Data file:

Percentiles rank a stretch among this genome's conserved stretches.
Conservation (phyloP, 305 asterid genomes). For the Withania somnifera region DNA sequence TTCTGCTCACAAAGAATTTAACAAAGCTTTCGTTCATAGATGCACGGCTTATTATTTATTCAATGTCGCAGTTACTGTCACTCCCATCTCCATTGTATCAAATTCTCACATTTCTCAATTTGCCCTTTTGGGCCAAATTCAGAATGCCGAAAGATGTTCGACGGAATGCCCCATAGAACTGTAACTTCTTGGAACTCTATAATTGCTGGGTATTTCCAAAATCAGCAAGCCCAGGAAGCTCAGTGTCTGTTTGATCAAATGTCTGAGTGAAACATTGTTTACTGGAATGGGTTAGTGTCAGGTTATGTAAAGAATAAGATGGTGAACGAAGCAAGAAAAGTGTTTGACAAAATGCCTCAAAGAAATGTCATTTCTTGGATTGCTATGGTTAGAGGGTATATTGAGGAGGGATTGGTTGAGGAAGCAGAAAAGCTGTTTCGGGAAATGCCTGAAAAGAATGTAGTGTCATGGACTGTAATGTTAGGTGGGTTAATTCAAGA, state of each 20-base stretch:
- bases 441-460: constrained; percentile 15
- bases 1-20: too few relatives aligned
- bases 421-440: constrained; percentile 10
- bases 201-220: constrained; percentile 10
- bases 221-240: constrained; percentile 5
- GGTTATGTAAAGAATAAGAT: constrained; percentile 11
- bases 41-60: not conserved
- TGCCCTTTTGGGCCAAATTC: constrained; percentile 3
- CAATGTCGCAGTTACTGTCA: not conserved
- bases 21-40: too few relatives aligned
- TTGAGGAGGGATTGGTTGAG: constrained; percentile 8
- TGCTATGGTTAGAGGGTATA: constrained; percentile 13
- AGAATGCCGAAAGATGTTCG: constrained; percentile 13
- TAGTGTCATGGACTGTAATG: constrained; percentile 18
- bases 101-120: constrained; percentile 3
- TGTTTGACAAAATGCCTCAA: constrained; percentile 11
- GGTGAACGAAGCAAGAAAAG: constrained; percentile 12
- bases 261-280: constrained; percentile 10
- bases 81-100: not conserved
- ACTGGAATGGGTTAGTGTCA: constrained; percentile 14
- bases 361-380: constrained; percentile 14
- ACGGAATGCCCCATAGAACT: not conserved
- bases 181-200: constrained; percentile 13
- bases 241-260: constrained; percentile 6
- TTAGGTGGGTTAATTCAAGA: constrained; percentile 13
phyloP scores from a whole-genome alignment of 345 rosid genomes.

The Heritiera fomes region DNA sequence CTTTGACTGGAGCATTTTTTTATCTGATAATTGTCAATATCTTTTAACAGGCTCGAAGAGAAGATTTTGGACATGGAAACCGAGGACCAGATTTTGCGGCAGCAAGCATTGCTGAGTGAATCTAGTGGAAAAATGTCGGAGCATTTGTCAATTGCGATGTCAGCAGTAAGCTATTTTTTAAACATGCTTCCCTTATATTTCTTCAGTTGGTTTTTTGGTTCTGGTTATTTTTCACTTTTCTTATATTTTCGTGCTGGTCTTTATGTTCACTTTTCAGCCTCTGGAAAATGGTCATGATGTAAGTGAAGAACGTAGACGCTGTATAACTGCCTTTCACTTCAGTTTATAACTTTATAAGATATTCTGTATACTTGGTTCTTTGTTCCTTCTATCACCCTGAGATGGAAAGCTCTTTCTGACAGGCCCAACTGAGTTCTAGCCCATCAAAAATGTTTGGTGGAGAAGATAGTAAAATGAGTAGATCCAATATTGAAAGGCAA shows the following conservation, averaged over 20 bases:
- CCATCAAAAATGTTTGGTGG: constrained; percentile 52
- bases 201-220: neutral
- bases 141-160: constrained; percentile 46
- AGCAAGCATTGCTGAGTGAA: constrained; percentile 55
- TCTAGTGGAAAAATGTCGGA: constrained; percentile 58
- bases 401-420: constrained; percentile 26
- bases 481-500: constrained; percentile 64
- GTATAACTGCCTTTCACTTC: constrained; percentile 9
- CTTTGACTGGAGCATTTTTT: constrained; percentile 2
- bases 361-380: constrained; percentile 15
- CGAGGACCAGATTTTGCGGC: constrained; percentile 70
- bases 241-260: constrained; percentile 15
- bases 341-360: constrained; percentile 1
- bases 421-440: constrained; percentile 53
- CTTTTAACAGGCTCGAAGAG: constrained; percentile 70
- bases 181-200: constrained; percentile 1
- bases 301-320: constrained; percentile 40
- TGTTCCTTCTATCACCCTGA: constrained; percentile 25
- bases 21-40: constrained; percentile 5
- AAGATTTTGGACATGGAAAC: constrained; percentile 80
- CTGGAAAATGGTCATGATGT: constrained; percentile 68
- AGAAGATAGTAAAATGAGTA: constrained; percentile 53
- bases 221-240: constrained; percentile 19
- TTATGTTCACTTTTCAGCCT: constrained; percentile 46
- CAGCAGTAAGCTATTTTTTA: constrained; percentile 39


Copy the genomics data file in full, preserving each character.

Percentiles rank a stretch among this genome's conserved stretches.
Conservation (phyloP, 305 asterid genomes). For the Withania somnifera region DNA sequence TTCTGCTCACAAAGAATTTAACAAAGCTTTCGTTCATAGATGCACGGCTTATTATTTATTCAATGTCGCAGTTACTGTCACTCCCATCTCCATTGTATCAAATTCTCACATTTCTCAATTTGCCCTTTTGGGCCAAATTCAGAATGCCGAAAGATGTTCGACGGAATGCCCCATAGAACTGTAACTTCTTGGAACTCTATAATTGCTGGGTATTTCCAAAATCAGCAAGCCCAGGAAGCTCAGTGTCTGTTTGATCAAATGTCTGAGTGAAACATTGTTTACTGGAATGGGTTAGTGTCAGGTTATGTAAAGAATAAGATGGTGAACGAAGCAAGAAAAGTGTTTGACAAAATGCCTCAAAGAAATGTCATTTCTTGGATTGCTATGGTTAGAGGGTATATTGAGGAGGGATTGGTTGAGGAAGCAGAAAAGCTGTTTCGGGAAATGCCTGAAAAGAATGTAGTGTCATGGACTGTAATGTTAGGTGGGTTAATTCAAGA, state of each 20-base stretch:
- bases 441-460: constrained; percentile 15
- bases 1-20: too few relatives aligned
- bases 421-440: constrained; percentile 10
- bases 201-220: constrained; percentile 10
- bases 221-240: constrained; percentile 5
- GGTTATGTAAAGAATAAGAT: constrained; percentile 11
- bases 41-60: not conserved
- TGCCCTTTTGGGCCAAATTC: constrained; percentile 3
- CAATGTCGCAGTTACTGTCA: not conserved
- bases 21-40: too few relatives aligned
- TTGAGGAGGGATTGGTTGAG: constrained; percentile 8
- TGCTATGGTTAGAGGGTATA: constrained; percentile 13
- AGAATGCCGAAAGATGTTCG: constrained; percentile 13
- TAGTGTCATGGACTGTAATG: constrained; percentile 18
- bases 101-120: constrained; percentile 3
- TGTTTGACAAAATGCCTCAA: constrained; percentile 11
- GGTGAACGAAGCAAGAAAAG: constrained; percentile 12
- bases 261-280: constrained; percentile 10
- bases 81-100: not conserved
- ACTGGAATGGGTTAGTGTCA: constrained; percentile 14
- bases 361-380: constrained; percentile 14
- ACGGAATGCCCCATAGAACT: not conserved
- bases 181-200: constrained; percentile 13
- bases 241-260: constrained; percentile 6
- TTAGGTGGGTTAATTCAAGA: constrained; percentile 13
phyloP scores from a whole-genome alignment of 345 rosid genomes.

The Heritiera fomes region DNA sequence CTTTGACTGGAGCATTTTTTTATCTGATAATTGTCAATATCTTTTAACAGGCTCGAAGAGAAGATTTTGGACATGGAAACCGAGGACCAGATTTTGCGGCAGCAAGCATTGCTGAGTGAATCTAGTGGAAAAATGTCGGAGCATTTGTCAATTGCGATGTCAGCAGTAAGCTATTTTTTAAACATGCTTCCCTTATATTTCTTCAGTTGGTTTTTTGGTTCTGGTTATTTTTCACTTTTCTTATATTTTCGTGCTGGTCTTTATGTTCACTTTTCAGCCTCTGGAAAATGGTCATGATGTAAGTGAAGAACGTAGACGCTGTATAACTGCCTTTCACTTCAGTTTATAACTTTATAAGATATTCTGTATACTTGGTTCTTTGTTCCTTCTATCACCCTGAGATGGAAAGCTCTTTCTGACAGGCCCAACTGAGTTCTAGCCCATCAAAAATGTTTGGTGGAGAAGATAGTAAAATGAGTAGATCCAATATTGAAAGGCAA shows the following conservation, averaged over 20 bases:
- CCATCAAAAATGTTTGGTGG: constrained; percentile 52
- bases 201-220: neutral
- bases 141-160: constrained; percentile 46
- AGCAAGCATTGCTGAGTGAA: constrained; percentile 55
- TCTAGTGGAAAAATGTCGGA: constrained; percentile 58
- bases 401-420: constrained; percentile 26
- bases 481-500: constrained; percentile 64
- GTATAACTGCCTTTCACTTC: constrained; percentile 9
- CTTTGACTGGAGCATTTTTT: constrained; percentile 2
- bases 361-380: constrained; percentile 15
- CGAGGACCAGATTTTGCGGC: constrained; percentile 70
- bases 241-260: constrained; percentile 15
- bases 341-360: constrained; percentile 1
- bases 421-440: constrained; percentile 53
- CTTTTAACAGGCTCGAAGAG: constrained; percentile 70
- bases 181-200: constrained; percentile 1
- bases 301-320: constrained; percentile 40
- TGTTCCTTCTATCACCCTGA: constrained; percentile 25
- bases 21-40: constrained; percentile 5
- AAGATTTTGGACATGGAAAC: constrained; percentile 80
- CTGGAAAATGGTCATGATGT: constrained; percentile 68
- AGAAGATAGTAAAATGAGTA: constrained; percentile 53
- bases 221-240: constrained; percentile 19
- TTATGTTCACTTTTCAGCCT: constrained; percentile 46
- CAGCAGTAAGCTATTTTTTA: constrained; percentile 39